By Mike Baker
BBC education correspondent
As many as 240,000 extra university places could be needed to meet the growing demand for higher education by 2010, an independent think tank says.
Universities will have to expand as more students qualify for entry
The demand for new places - equivalent to 16 universities - would be driven by the rising number of 18 to 20-year-olds and improving A-level results, it says.
The Higher Education Policy Institute (Hepi) also believes more EU students will want to attend UK universities.
Hepi said funding had to be improved or universities would struggle to cope.
Competition for places
Hepi says the increased demand will result from the combination of a rising number of 18 to 20-year-olds in the population and recent improvements in the numbers achieving two A-levels.
Further demand for places will come from the students in the 10 new EU countries who now have the right to be treated in the same way as UK students.
Hepi director Bahram Bekhradnia has warned that unless the government funds sufficient expansion to meet this increased demand "there could be a position, unique in the past 40 years, where there are not university places for everyone qualified to go".
He said that, unless the current rate of funding improved, "competition for places will intensify and there will be more and more disappointed students".
Hepi's report is an update of predictions it made a year ago. It says the rising number of 18-year-olds alone will account for an increased demand for almost 120,000 undergraduate places by 2010-11.
On top of that it predicts a further demand for between 30,000 to 100,000 places as a result of recent improvements in the number of school-leavers attaining two A-levels.
Finally, improved access for students from the newly-arrived EU countries would account for a further 12,000 to 19,000 undergraduate places.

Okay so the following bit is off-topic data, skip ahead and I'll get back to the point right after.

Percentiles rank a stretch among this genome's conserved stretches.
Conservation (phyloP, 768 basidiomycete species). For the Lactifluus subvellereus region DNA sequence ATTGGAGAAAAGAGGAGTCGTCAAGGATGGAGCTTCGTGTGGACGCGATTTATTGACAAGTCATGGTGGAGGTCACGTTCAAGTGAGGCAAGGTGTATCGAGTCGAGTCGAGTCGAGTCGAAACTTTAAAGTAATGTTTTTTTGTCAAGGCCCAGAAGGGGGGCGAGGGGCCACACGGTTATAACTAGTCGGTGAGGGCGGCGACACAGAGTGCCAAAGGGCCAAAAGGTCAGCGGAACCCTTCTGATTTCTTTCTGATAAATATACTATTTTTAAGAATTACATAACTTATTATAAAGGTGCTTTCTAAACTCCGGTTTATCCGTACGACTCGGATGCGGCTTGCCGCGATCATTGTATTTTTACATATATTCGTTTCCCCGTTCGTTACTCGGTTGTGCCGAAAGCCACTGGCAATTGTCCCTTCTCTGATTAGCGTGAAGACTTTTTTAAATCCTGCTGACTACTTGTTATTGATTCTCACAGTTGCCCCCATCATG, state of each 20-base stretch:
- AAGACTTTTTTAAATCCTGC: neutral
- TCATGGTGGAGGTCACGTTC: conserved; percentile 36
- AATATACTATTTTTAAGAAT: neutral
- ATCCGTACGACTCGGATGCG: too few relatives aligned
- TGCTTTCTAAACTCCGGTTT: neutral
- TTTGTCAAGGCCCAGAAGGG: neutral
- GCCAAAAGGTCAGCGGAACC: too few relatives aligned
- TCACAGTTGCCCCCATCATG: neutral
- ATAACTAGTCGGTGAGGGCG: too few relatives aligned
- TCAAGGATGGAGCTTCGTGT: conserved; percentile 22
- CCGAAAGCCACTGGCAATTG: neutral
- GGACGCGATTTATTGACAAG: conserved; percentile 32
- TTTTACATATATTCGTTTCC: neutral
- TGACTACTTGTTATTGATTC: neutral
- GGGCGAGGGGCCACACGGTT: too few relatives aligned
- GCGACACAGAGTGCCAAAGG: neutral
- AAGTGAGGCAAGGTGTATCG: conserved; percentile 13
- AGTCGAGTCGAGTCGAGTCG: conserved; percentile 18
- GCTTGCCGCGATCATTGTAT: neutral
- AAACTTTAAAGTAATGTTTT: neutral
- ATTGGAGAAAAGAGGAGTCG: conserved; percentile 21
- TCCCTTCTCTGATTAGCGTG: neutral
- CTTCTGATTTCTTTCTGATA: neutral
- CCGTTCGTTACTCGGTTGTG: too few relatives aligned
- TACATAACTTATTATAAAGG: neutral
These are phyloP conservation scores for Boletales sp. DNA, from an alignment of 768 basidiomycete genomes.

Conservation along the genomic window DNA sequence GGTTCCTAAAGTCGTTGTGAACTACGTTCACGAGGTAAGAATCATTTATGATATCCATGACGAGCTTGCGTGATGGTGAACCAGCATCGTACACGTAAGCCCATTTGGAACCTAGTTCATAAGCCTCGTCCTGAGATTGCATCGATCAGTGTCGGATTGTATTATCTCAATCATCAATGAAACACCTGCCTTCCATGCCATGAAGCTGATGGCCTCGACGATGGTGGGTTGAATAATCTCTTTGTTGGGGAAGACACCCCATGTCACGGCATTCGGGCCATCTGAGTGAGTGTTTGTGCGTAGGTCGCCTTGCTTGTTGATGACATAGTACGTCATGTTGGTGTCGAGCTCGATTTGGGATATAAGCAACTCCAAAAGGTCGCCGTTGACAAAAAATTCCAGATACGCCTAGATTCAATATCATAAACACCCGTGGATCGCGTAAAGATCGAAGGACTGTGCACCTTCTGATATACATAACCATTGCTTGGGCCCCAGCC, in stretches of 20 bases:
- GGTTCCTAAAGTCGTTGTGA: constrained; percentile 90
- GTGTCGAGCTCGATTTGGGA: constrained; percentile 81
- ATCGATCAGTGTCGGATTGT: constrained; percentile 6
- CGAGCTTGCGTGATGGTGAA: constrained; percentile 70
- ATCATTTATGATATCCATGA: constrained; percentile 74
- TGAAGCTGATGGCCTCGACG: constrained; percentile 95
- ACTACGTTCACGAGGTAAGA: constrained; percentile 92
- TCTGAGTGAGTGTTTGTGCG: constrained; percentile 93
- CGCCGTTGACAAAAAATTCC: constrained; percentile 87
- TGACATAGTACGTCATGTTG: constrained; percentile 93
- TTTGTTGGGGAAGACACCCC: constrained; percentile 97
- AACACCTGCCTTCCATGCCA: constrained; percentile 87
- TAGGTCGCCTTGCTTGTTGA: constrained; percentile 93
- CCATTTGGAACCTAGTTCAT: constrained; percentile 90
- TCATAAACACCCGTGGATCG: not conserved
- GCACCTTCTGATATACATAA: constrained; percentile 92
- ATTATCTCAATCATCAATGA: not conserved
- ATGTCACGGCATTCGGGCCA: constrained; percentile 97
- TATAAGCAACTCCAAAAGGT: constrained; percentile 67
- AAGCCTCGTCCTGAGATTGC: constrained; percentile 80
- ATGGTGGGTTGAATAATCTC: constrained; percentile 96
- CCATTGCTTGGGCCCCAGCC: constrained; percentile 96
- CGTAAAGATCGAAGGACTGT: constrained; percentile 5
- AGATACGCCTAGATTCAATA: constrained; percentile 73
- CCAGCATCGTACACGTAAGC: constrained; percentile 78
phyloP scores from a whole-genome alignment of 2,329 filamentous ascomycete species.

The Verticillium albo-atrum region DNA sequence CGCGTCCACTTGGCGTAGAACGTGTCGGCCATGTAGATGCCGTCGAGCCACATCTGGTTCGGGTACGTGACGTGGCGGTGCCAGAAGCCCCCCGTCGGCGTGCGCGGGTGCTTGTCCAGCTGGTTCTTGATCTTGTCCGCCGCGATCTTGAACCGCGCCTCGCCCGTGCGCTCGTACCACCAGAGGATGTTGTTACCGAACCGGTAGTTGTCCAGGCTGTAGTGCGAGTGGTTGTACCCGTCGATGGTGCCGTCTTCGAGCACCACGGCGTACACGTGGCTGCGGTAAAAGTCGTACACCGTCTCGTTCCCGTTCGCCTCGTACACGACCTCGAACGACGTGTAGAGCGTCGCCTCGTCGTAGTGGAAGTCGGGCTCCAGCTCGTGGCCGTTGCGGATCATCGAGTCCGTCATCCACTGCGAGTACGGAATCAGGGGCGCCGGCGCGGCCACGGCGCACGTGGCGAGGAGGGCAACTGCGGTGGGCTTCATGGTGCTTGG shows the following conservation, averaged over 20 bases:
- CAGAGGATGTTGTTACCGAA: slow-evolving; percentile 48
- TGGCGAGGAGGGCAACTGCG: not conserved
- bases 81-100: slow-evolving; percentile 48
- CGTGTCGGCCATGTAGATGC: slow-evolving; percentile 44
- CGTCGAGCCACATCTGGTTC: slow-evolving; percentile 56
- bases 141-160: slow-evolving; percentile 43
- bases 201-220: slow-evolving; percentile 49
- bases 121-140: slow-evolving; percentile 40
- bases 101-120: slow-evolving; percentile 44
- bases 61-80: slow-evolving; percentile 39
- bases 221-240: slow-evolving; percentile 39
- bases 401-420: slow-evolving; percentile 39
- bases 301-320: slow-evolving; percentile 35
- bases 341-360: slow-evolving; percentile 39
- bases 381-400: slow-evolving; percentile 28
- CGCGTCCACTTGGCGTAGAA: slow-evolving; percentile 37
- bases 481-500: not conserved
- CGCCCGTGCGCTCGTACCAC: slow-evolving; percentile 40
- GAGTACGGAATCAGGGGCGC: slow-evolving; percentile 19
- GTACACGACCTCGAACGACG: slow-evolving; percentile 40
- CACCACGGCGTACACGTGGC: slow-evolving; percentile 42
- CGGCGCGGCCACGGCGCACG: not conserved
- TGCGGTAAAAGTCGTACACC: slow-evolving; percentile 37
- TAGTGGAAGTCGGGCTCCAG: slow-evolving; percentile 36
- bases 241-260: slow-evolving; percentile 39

Its report, Higher Education Supply and Demand to 210 - an Update, says the predicted demand is in line with the government's target for 50% of young people to have some experience of university.
However, although universities are currently expanding at a fast enough rate to meet this demand, Mr Bekhradnia says universities are not being funded for this level of growth.
He said despite overall growth of some 40,000 places last year, less than half of these were funded by the government.
A spokesman for the Higher Education Funding Council said the government was funding an additional 20,000 Foundation Degree, undergraduate, and post-graduate places for 2004-05.
The Department for Education and Skills responded to the report by saying it revealed a choice - either to expand universities to meet growing demand or to "place a cap on people's ambitions and contract".
"This government is determined to increase higher education opportunities," said a spokesperson.
"The spending review settlement will allow investment in the sector to continue to grow in real terms and will enable the government to make progress with expansion."
"It is worth remembering that funding per student has gone up for the first time in over a decade under this government and the introduction of variable fees will also provide additional resources for universities," said the DfES spokesperson.